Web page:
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Invited to join by someone you don't know?

You receive an email from someone you don't know, inviting you to join a new online community. It might be a dating agency, or a discussion forum, or a fan site, or a community of people who have a shared interest. More recently it might be some form of social networking. The point is, though, you're being enticed into joining some site or other by someone who you don't know. There's nothing wrong with that, but in some of these situations, the person sending out the invitation claims to know you and claims that you are a close friend. So, what do you do?

There is a simple answer: Write a polite friendly message to the person who has invited you, and ask why they are inviting you, where they know you from, and other reasonable questions. Be careful to avoid giving away any personal information, and see if you get a reply.

If the invitation is genuine, you will almost certainly get a friendly message back saying things like "Of course, don't you remember me? We met in [wherever] and you said..." and they'll include things which could not have been found by spamlike info harvesting online. You can tell if this is genuine because people you've met know a few personal things about you. (Often irrelevant things which happen by chance, and aren't anything to do with security).

The method is a bit like the one for if you receive an online greeting card. You can easily tell the genuine eCard from the malicious virus spyware attack, and without taking a risk. Just ask the sender.

With online communities and social networks, some of them are desperate to get new members to join, and so not all of the invitations sent out are genuine. However, you can soon tell which of the invitations you are getting are genuine by the fact that the friendly people will reply, talk to you, get into discussions with you, etc. If someone is a fan of yours, they'll be eager to talk. In contrast, people who just want you to join as another number to chalk up, have no interest in you personally and will not want to waste their time talking to you when they could be out there rounding up a few other mugs to rope in. Facebook Spam is a problem, and so is spam sent to lure people into joining other networks. I have caught-out Badoo sending spam, and Zorpia is infested with the problem. Also, LinkedIn invitation messages are almost always scams, phishing attacks.

Of course there's nothing wrong with complete strangers writing to you with questions and invitations for all sorts of things, but they have to be honest. It's not fair if they pretend to be long-lost friends with heartfelt wishes to know you better when they are actually sales-reps.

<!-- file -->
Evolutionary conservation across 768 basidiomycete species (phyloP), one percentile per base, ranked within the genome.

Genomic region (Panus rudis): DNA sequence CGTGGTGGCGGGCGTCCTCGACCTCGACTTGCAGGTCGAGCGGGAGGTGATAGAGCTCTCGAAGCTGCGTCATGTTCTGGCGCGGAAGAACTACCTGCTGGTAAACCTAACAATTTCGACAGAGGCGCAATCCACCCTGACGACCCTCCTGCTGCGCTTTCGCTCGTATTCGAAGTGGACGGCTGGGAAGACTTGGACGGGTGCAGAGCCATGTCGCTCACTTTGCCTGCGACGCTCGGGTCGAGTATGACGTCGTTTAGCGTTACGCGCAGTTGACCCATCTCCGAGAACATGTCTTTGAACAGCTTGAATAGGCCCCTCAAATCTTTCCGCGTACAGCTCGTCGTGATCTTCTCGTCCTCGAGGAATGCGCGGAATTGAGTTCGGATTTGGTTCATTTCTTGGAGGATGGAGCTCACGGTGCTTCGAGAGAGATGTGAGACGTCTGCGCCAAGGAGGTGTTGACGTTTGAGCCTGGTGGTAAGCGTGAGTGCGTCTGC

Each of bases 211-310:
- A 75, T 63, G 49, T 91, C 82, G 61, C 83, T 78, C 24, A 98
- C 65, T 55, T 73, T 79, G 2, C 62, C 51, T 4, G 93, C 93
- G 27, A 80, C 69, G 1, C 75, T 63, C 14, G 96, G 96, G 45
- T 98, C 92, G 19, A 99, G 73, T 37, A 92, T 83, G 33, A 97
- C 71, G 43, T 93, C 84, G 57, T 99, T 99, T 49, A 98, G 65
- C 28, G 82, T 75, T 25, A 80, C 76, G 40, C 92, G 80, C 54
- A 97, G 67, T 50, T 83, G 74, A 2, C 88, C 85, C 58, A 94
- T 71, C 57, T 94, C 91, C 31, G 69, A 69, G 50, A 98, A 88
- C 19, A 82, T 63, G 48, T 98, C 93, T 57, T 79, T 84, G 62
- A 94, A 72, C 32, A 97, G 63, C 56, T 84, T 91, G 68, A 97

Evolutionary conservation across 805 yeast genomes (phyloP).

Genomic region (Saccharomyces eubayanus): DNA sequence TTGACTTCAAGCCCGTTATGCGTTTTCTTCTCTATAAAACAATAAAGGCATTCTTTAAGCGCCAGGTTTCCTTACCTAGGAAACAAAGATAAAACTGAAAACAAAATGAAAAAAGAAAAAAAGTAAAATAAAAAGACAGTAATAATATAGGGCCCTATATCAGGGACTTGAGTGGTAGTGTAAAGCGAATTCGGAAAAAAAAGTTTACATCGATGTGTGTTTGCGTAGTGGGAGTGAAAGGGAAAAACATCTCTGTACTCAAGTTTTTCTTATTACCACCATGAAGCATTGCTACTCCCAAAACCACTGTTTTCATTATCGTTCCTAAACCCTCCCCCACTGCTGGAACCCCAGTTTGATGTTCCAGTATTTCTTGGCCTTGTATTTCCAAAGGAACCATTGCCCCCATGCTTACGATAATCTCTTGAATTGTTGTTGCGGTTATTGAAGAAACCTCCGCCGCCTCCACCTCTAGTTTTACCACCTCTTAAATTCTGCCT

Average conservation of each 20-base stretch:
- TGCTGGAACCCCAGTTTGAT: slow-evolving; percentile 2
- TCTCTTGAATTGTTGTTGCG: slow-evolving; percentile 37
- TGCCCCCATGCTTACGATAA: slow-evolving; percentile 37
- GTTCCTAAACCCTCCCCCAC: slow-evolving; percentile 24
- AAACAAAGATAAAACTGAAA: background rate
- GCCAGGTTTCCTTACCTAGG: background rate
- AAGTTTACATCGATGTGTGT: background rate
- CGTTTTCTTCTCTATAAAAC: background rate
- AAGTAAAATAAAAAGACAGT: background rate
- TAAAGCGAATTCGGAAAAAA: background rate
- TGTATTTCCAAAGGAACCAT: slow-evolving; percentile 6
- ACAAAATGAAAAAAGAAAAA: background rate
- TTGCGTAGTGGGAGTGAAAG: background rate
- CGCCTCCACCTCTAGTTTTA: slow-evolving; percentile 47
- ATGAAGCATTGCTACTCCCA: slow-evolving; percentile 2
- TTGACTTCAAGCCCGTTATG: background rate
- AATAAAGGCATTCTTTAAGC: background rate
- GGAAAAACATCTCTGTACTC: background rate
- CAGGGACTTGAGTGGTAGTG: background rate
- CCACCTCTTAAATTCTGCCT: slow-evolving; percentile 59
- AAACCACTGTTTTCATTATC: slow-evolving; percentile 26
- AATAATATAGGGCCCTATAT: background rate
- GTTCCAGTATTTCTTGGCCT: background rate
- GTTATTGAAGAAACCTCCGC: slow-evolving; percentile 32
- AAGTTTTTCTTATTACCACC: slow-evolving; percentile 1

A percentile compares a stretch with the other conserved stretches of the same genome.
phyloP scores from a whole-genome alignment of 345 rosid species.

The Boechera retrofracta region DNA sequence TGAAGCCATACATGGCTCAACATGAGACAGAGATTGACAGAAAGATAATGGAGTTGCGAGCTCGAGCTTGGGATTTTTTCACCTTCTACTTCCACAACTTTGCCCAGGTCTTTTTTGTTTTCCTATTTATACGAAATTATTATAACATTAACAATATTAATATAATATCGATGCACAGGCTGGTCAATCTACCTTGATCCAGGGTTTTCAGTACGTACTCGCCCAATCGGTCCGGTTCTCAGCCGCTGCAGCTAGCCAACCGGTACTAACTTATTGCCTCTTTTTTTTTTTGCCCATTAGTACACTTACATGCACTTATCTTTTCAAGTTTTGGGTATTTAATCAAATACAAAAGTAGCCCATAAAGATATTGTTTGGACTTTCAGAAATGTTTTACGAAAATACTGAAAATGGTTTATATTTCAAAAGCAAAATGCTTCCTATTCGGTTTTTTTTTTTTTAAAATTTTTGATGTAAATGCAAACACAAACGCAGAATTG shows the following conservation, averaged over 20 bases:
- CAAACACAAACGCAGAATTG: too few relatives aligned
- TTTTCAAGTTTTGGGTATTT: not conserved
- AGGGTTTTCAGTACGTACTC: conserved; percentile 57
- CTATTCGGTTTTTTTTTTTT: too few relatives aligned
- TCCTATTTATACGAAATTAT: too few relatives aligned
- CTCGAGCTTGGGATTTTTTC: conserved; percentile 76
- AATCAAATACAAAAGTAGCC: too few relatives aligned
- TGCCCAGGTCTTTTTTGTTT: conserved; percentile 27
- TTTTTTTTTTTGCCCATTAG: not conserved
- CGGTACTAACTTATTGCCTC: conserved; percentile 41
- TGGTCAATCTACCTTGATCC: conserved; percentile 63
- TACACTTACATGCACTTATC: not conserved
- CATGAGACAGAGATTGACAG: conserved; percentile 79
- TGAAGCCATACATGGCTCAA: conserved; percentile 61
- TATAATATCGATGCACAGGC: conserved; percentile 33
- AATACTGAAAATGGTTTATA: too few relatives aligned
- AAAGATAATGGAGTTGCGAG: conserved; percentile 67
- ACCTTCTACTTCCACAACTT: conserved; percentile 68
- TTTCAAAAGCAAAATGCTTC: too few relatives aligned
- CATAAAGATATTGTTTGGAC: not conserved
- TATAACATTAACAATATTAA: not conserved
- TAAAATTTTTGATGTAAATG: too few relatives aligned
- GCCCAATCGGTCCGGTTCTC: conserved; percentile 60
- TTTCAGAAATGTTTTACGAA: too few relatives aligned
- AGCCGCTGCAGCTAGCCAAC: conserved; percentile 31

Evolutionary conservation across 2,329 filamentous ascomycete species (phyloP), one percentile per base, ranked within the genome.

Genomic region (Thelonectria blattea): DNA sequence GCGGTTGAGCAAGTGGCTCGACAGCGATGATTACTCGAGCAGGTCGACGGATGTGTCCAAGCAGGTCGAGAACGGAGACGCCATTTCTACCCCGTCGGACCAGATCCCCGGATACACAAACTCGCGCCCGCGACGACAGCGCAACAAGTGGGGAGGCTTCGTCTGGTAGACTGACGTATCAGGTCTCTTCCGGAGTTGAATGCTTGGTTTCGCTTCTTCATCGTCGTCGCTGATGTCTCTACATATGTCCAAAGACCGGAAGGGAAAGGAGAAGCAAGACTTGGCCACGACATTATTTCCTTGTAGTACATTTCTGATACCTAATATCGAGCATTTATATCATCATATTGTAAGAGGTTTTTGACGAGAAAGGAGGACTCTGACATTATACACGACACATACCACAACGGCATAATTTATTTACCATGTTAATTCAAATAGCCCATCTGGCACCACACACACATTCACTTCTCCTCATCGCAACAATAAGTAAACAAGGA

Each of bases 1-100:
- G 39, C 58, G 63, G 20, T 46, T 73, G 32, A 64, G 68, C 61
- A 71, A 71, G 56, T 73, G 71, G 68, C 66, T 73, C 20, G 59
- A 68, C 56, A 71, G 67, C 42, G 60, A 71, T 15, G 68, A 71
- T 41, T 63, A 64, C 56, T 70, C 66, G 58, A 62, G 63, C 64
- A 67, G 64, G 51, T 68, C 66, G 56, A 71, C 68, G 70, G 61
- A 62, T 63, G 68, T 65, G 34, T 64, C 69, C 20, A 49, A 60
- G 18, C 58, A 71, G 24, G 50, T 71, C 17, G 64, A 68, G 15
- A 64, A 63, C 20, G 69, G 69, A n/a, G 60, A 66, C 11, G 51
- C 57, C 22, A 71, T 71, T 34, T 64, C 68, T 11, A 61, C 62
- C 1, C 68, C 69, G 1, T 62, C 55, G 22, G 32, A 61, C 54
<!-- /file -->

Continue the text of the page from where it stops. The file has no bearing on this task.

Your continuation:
Typically, the incoming invitation is sent by the online community site, and is a snazzy business message, but sent on behalf of the individual who is presumed to be a member. You are allowed to reply, either directly to the email address of the person, or back via the network (without joining, of course!). If they insist you join in order to reply, then it is almost without shadow of a doubt, a scam!

Even if the network or online community is genuine, it's possible they may have got a security hole where their affiliates are being paid for fraudulent leads. If you think that's what's going on, you should write to the network or online community and ask. If they are genuine they'll write back and tell you something helpful. However, if the main site is complicit in the spambased membership acquisition, then the whole network should be avoided.

It's important that you only join places that you are happy with, and via people who you are happy about. Even if the network is genuine, you should avoid the rewarding of scamsters who have got you to join on a false pretence.

Although this may sound a bit like the dating agency scam, (where fraudsters have infiltrated a dating agency and then try to get money out of other people on that site by advance fee fraud), it's different because in the case of the invitations, you're only being fooled into joining some network or other. Nevertheless, you shouldn't just join without checking, as it could lead to all sorts of trouble. There was a system a while ago which got people to sign up to receive text messages and then it sent them some very dubious messages which cost the recipient. This has left a lasting stain on the industry.

If you decide to join a network, you should use a different e-mail address , and then if the network does something dodgy such as selling the email address list to spam-senders and/or fraudsters, you will know, and then you can easily cut that email address off, while keeping your other email addresses safe and in use.

Another piece of advice is: Avoid Facebook! Down with Facebook! I believe it is the worst threat to freedom in the world since the rise of Nazi Germany. We need to fight back before it's too late.